Author: Al Parsai, LL.M, RCIC-IRB
Last Updated On: February 19, 2024

Case type codes on Canadian work permit documents

Every profession comes with unique jargon and acronyms. Of course, the Canadian immigration system is no exception. Some of these terms and abbreviations are easy to understand. However, some of them seem remote. Consequently, we have developed a glossary to assist you in understanding those concepts. Regardless, some terms deserve a standalone article. Case type codes on Canadian work permit documents are some of them.

What is a work permit document?

When foreign national intends to work in Canada, they need authorization. Sometimes, you may work in Canada without a work permit. However, you must hold a work permit in most circumstances. Unless you are already inside Canada, you receive your work permit document at a port of entry. Unless you may apply at the port of entry, you must already have approval from an immigration officer. The following image shows a highly redacted work permit sample. Regardless, I have used an old format work permit to prevent abuse. As you can see, one of the main elements of a work permit is a case-type code that appears in the middle of the document.

Case type codes on Canadian work permit documents

A typical code consists of two digits. I requested the codes from IRCC, and they shared the following list with me. However, this list may not be comprehensive.

Code Definition
 07  The US government
 08  The US government (dependent)
 20  Worker Not Elsewhere Specified
 21  Employment form
 22  Official status
 23  Entertainer
 24  Student
 25  Commuter
 26  National of a communist country
 27  Under application
 28  Under enforcement
 29  Refused application for permanent resident
 52  LMIA exempt
 54  Same employer or Subsequent open work permit
 56  Post Graduation work permit (PGWP)
 57  Live-in caregiver work permit
 58  International Experience Canada (IEC)
 59  Co-op work permit
60 Employer compliance exempt
 86  Others
 98  Seasonal worker (Mexico and the Caribbean)

Some of these codes seem outdated. For example, code 26 makes no sense in the 21st century. However, many of them are still in effect. The case-type codes help immigration authorities quickly understand the nature of the work permit. Of course, the officers could look into GCMS for more information. The GCMS is a giant database. Therefore, a glance at the code could answer many questions.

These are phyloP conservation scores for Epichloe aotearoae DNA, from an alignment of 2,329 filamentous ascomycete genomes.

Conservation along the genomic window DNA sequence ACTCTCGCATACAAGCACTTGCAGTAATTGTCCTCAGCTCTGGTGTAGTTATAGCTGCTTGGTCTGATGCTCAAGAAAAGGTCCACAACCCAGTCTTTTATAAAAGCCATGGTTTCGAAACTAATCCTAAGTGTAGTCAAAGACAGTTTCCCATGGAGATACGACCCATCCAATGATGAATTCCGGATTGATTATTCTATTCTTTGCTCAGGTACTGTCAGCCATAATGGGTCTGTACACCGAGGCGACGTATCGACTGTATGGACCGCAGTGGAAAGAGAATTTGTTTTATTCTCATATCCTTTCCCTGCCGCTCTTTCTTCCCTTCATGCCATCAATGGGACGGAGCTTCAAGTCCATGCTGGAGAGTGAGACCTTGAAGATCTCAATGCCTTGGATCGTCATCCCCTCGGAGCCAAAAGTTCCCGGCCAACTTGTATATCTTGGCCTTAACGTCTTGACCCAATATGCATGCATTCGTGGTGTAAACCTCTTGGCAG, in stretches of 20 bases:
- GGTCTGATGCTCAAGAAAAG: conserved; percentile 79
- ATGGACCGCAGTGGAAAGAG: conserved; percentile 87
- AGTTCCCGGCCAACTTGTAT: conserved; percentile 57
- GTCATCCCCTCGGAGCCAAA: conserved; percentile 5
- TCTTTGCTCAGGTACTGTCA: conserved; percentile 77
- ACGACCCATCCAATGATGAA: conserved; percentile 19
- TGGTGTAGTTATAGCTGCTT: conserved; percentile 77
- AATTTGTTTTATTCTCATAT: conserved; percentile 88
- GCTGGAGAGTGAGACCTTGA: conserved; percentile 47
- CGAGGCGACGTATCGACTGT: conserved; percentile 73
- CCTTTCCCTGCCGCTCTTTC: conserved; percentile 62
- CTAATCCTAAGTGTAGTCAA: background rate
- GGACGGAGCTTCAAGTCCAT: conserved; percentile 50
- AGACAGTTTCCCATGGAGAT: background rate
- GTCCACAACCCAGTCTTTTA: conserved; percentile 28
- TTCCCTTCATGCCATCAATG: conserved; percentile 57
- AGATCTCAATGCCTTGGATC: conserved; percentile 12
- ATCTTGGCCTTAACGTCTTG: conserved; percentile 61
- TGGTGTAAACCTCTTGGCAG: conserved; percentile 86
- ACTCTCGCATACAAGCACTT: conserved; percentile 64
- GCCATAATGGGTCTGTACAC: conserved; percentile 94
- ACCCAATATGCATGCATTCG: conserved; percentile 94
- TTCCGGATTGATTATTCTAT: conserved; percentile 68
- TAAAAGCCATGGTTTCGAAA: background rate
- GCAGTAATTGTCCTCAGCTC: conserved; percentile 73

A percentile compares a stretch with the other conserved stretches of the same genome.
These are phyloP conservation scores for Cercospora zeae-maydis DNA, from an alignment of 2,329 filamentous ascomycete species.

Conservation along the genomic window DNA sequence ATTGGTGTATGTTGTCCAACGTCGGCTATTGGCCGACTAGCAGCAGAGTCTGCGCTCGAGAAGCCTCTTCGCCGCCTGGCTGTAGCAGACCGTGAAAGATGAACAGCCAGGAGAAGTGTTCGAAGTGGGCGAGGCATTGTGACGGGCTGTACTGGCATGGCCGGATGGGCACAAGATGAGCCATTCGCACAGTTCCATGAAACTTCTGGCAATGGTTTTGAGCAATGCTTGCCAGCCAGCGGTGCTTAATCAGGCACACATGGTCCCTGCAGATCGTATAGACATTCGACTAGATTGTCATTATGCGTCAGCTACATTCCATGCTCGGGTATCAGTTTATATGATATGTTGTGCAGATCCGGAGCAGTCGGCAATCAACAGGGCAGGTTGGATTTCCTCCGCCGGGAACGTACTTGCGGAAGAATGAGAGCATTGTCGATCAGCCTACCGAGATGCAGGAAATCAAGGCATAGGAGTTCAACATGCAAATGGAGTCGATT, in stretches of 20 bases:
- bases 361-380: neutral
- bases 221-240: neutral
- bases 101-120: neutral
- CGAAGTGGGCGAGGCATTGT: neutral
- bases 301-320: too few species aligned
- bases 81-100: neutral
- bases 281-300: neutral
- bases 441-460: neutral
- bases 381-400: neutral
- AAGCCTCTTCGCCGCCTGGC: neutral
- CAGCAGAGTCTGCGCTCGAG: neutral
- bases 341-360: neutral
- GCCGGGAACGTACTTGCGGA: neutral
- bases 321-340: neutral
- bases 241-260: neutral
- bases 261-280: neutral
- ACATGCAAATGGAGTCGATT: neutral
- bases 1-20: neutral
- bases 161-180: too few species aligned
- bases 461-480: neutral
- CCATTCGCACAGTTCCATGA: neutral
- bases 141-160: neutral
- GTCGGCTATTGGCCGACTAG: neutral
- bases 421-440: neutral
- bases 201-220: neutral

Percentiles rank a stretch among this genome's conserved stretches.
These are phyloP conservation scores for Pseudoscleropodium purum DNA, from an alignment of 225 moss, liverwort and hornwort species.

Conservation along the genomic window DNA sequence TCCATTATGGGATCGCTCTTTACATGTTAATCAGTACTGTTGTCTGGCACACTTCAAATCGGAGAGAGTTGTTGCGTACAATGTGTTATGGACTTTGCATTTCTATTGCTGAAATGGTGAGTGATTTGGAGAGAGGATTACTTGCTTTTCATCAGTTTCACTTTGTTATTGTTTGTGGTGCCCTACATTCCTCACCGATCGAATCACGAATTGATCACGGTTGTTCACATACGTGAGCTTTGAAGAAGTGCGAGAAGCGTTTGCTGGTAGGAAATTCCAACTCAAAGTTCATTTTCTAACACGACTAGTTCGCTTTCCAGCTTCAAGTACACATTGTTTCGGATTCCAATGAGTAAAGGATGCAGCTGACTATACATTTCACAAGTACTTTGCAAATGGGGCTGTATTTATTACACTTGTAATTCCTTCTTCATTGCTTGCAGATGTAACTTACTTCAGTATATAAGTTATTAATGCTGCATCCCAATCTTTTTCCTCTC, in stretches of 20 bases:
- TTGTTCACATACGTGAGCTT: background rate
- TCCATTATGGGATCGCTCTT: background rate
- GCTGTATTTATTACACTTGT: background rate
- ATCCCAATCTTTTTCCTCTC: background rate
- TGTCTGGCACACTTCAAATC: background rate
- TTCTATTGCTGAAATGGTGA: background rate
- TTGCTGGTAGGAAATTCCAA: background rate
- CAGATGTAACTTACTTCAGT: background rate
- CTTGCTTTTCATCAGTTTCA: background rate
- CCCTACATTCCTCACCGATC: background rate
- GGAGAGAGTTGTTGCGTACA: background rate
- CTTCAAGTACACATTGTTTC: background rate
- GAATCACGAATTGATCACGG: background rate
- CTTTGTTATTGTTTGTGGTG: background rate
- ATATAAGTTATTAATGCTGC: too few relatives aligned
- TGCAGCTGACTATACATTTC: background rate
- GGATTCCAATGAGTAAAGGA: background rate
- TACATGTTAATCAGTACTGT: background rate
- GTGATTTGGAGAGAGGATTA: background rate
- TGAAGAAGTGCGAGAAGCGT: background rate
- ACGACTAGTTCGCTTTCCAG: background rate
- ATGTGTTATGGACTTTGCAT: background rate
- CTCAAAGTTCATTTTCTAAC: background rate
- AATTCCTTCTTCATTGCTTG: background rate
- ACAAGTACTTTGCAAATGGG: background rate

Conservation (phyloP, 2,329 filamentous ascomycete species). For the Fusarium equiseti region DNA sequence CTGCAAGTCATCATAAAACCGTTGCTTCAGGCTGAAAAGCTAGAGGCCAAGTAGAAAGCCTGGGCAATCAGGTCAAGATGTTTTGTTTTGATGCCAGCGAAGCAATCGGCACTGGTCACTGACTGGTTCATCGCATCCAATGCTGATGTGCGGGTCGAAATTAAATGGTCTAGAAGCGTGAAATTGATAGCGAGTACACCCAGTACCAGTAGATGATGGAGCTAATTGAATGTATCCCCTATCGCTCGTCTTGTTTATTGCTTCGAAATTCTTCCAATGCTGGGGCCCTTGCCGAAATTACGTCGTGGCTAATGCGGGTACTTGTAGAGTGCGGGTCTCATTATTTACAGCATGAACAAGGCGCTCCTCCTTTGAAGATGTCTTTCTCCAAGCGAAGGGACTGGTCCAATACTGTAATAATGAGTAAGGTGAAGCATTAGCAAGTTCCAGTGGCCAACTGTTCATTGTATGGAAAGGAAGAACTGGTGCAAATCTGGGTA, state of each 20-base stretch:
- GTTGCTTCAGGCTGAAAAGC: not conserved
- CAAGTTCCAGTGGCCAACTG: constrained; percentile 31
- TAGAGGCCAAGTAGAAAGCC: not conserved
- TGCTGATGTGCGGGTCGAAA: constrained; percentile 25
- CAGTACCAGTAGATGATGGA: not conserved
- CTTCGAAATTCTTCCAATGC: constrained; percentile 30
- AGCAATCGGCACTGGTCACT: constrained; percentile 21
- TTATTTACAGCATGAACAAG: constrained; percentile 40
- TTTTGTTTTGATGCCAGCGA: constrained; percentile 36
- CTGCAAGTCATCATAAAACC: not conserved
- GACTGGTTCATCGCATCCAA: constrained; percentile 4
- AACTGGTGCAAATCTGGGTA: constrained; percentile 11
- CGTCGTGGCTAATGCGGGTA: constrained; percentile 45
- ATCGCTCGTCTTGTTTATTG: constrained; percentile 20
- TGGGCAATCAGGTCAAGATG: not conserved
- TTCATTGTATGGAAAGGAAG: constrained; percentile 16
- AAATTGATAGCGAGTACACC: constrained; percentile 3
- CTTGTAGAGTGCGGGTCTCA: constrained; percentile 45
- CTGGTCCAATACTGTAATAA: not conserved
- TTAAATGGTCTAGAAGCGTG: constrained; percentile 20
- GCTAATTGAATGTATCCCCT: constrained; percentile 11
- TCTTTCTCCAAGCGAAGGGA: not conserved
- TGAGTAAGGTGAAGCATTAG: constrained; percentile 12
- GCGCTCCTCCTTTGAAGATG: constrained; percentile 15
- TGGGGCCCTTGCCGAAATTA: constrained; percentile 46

Helpful resources besides case type codes

Now that you are familiar with case-type codes on Canadian work permits, you may consider reading the following articles. Of course, I have cherry-picked some of the items that seem more relevant.

I have many other articles. However, you may also watch my educational videos on YouTube.

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    Updated: 2021-07-28

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    Al Parsai, MA, DTM, RCIC
    Regulated Canadian Immigration Consultant
    Ashton College Instructor – Immigration Consulting
    Author – 88 Tips on Immigration to Canada

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    This article provides information of a general nature only. Considering the fluid nature of the immigration world, it may no longer be current. Of course, the item does not give legal advice. Therefore, do not rely on it as legal advice or immigration advice. Consequently, no one could hold us accountable for the content of these articles. Of course, if you have specific legal questions, you must consult a lawyer. Alternatively, if you are looking for immigration advice, book an appointment.

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    Al Parsai, LL.M, RCIC-IRB

    Al Parsai is a distinguished Regulated Canadian Immigration Consultant (L3 RCIC-IRB – Unrestricted Practice) hailing from vibrant Toronto, Canada. Al's academic achievements include an esteemed role as an adjunct professor at prestigious Queen's University Law School and Ashton College, as well as a Master of Laws (LLM) degree from York University (Osgood Hall Law School). A respected member of CICC, Al's insights are further enriched by his experience as the dynamic CEO of Parsai Immigration Services. Guiding thousands of applicants from over 55 countries through the immigration process since 2011, Al's articles offer a wealth of invaluable knowledge for readers.